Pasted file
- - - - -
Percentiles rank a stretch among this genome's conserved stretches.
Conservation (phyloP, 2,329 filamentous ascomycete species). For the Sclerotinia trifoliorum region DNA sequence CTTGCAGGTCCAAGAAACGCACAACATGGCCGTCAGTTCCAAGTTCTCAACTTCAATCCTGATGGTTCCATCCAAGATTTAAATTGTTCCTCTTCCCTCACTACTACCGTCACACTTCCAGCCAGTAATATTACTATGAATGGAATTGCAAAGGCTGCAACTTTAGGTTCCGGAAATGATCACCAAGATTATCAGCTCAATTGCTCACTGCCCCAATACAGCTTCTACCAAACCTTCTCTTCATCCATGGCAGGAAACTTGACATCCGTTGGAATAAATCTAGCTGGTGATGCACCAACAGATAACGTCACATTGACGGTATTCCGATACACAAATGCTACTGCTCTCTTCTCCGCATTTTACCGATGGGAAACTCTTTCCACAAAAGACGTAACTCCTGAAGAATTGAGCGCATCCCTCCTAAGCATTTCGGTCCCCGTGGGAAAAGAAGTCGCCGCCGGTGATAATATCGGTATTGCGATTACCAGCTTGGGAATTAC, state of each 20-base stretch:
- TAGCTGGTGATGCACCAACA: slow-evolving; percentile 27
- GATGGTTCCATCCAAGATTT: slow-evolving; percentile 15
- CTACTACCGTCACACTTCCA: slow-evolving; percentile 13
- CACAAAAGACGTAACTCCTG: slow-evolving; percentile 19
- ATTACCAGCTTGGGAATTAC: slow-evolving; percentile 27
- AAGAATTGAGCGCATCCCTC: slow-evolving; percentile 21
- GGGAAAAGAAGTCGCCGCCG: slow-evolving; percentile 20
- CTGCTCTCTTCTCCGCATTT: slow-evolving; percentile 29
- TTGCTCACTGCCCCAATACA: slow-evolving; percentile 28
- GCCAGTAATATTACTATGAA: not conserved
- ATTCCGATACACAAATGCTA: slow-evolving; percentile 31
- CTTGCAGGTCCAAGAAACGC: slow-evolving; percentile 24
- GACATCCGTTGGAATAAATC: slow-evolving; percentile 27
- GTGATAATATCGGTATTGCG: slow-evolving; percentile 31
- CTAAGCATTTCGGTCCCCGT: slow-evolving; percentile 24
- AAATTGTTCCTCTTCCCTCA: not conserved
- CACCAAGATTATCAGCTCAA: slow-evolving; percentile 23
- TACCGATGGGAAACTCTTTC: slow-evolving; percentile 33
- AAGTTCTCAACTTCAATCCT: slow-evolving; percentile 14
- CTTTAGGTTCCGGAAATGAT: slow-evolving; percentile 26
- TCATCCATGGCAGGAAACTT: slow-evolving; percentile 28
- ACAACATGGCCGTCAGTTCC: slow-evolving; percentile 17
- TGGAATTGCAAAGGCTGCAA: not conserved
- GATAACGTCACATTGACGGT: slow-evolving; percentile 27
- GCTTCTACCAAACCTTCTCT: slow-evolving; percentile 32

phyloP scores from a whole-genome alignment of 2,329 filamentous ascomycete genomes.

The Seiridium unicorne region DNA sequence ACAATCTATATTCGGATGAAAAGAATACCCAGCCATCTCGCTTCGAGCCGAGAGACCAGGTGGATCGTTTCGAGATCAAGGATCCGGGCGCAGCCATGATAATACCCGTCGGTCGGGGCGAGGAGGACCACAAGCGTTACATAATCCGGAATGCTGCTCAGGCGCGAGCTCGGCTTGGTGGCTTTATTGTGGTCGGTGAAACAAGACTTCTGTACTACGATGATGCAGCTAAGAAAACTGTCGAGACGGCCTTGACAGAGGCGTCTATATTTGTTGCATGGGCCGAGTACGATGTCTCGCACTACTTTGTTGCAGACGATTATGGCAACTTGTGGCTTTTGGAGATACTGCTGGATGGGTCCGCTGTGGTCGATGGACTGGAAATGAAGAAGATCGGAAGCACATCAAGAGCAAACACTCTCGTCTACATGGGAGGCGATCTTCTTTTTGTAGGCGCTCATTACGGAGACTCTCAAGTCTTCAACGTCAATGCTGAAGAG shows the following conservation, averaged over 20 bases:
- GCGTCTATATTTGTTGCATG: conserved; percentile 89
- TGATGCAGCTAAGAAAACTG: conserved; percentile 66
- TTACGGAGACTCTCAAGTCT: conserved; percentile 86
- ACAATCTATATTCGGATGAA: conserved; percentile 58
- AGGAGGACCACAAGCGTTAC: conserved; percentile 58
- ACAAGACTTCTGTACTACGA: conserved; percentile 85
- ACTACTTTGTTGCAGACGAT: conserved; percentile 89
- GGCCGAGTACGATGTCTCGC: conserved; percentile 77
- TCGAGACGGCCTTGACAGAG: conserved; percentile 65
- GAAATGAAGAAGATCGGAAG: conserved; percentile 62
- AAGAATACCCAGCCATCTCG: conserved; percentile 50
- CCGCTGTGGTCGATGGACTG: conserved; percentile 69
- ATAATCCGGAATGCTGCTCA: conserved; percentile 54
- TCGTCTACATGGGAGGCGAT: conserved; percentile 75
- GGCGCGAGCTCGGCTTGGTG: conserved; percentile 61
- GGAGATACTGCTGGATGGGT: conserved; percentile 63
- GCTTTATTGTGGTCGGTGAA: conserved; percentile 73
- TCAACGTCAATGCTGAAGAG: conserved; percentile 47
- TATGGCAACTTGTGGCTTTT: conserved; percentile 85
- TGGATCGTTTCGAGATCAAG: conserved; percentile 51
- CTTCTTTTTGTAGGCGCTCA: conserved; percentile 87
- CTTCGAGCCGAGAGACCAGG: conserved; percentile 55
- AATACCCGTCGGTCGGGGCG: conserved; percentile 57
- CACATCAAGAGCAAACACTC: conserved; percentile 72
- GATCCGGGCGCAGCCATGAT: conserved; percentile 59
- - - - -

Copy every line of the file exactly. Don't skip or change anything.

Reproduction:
Percentiles rank a stretch among this genome's conserved stretches.
Conservation (phyloP, 2,329 filamentous ascomycete species). For the Sclerotinia trifoliorum region DNA sequence CTTGCAGGTCCAAGAAACGCACAACATGGCCGTCAGTTCCAAGTTCTCAACTTCAATCCTGATGGTTCCATCCAAGATTTAAATTGTTCCTCTTCCCTCACTACTACCGTCACACTTCCAGCCAGTAATATTACTATGAATGGAATTGCAAAGGCTGCAACTTTAGGTTCCGGAAATGATCACCAAGATTATCAGCTCAATTGCTCACTGCCCCAATACAGCTTCTACCAAACCTTCTCTTCATCCATGGCAGGAAACTTGACATCCGTTGGAATAAATCTAGCTGGTGATGCACCAACAGATAACGTCACATTGACGGTATTCCGATACACAAATGCTACTGCTCTCTTCTCCGCATTTTACCGATGGGAAACTCTTTCCACAAAAGACGTAACTCCTGAAGAATTGAGCGCATCCCTCCTAAGCATTTCGGTCCCCGTGGGAAAAGAAGTCGCCGCCGGTGATAATATCGGTATTGCGATTACCAGCTTGGGAATTAC, state of each 20-base stretch:
- TAGCTGGTGATGCACCAACA: slow-evolving; percentile 27
- GATGGTTCCATCCAAGATTT: slow-evolving; percentile 15
- CTACTACCGTCACACTTCCA: slow-evolving; percentile 13
- CACAAAAGACGTAACTCCTG: slow-evolving; percentile 19
- ATTACCAGCTTGGGAATTAC: slow-evolving; percentile 27
- AAGAATTGAGCGCATCCCTC: slow-evolving; percentile 21
- GGGAAAAGAAGTCGCCGCCG: slow-evolving; percentile 20
- CTGCTCTCTTCTCCGCATTT: slow-evolving; percentile 29
- TTGCTCACTGCCCCAATACA: slow-evolving; percentile 28
- GCCAGTAATATTACTATGAA: not conserved
- ATTCCGATACACAAATGCTA: slow-evolving; percentile 31
- CTTGCAGGTCCAAGAAACGC: slow-evolving; percentile 24
- GACATCCGTTGGAATAAATC: slow-evolving; percentile 27
- GTGATAATATCGGTATTGCG: slow-evolving; percentile 31
- CTAAGCATTTCGGTCCCCGT: slow-evolving; percentile 24
- AAATTGTTCCTCTTCCCTCA: not conserved
- CACCAAGATTATCAGCTCAA: slow-evolving; percentile 23
- TACCGATGGGAAACTCTTTC: slow-evolving; percentile 33
- AAGTTCTCAACTTCAATCCT: slow-evolving; percentile 14
- CTTTAGGTTCCGGAAATGAT: slow-evolving; percentile 26
- TCATCCATGGCAGGAAACTT: slow-evolving; percentile 28
- ACAACATGGCCGTCAGTTCC: slow-evolving; percentile 17
- TGGAATTGCAAAGGCTGCAA: not conserved
- GATAACGTCACATTGACGGT: slow-evolving; percentile 27
- GCTTCTACCAAACCTTCTCT: slow-evolving; percentile 32

phyloP scores from a whole-genome alignment of 2,329 filamentous ascomycete genomes.

The Seiridium unicorne region DNA sequence ACAATCTATATTCGGATGAAAAGAATACCCAGCCATCTCGCTTCGAGCCGAGAGACCAGGTGGATCGTTTCGAGATCAAGGATCCGGGCGCAGCCATGATAATACCCGTCGGTCGGGGCGAGGAGGACCACAAGCGTTACATAATCCGGAATGCTGCTCAGGCGCGAGCTCGGCTTGGTGGCTTTATTGTGGTCGGTGAAACAAGACTTCTGTACTACGATGATGCAGCTAAGAAAACTGTCGAGACGGCCTTGACAGAGGCGTCTATATTTGTTGCATGGGCCGAGTACGATGTCTCGCACTACTTTGTTGCAGACGATTATGGCAACTTGTGGCTTTTGGAGATACTGCTGGATGGGTCCGCTGTGGTCGATGGACTGGAAATGAAGAAGATCGGAAGCACATCAAGAGCAAACACTCTCGTCTACATGGGAGGCGATCTTCTTTTTGTAGGCGCTCATTACGGAGACTCTCAAGTCTTCAACGTCAATGCTGAAGAG shows the following conservation, averaged over 20 bases:
- GCGTCTATATTTGTTGCATG: conserved; percentile 89
- TGATGCAGCTAAGAAAACTG: conserved; percentile 66
- TTACGGAGACTCTCAAGTCT: conserved; percentile 86
- ACAATCTATATTCGGATGAA: conserved; percentile 58
- AGGAGGACCACAAGCGTTAC: conserved; percentile 58
- ACAAGACTTCTGTACTACGA: conserved; percentile 85
- ACTACTTTGTTGCAGACGAT: conserved; percentile 89
- GGCCGAGTACGATGTCTCGC: conserved; percentile 77
- TCGAGACGGCCTTGACAGAG: conserved; percentile 65
- GAAATGAAGAAGATCGGAAG: conserved; percentile 62
- AAGAATACCCAGCCATCTCG: conserved; percentile 50
- CCGCTGTGGTCGATGGACTG: conserved; percentile 69
- ATAATCCGGAATGCTGCTCA: conserved; percentile 54
- TCGTCTACATGGGAGGCGAT: conserved; percentile 75
- GGCGCGAGCTCGGCTTGGTG: conserved; percentile 61
- GGAGATACTGCTGGATGGGT: conserved; percentile 63
- GCTTTATTGTGGTCGGTGAA: conserved; percentile 73
- TCAACGTCAATGCTGAAGAG: conserved; percentile 47
- TATGGCAACTTGTGGCTTTT: conserved; percentile 85
- TGGATCGTTTCGAGATCAAG: conserved; percentile 51
- CTTCTTTTTGTAGGCGCTCA: conserved; percentile 87
- CTTCGAGCCGAGAGACCAGG: conserved; percentile 55
- AATACCCGTCGGTCGGGGCG: conserved; percentile 57
- CACATCAAGAGCAAACACTC: conserved; percentile 72
- GATCCGGGCGCAGCCATGAT: conserved; percentile 59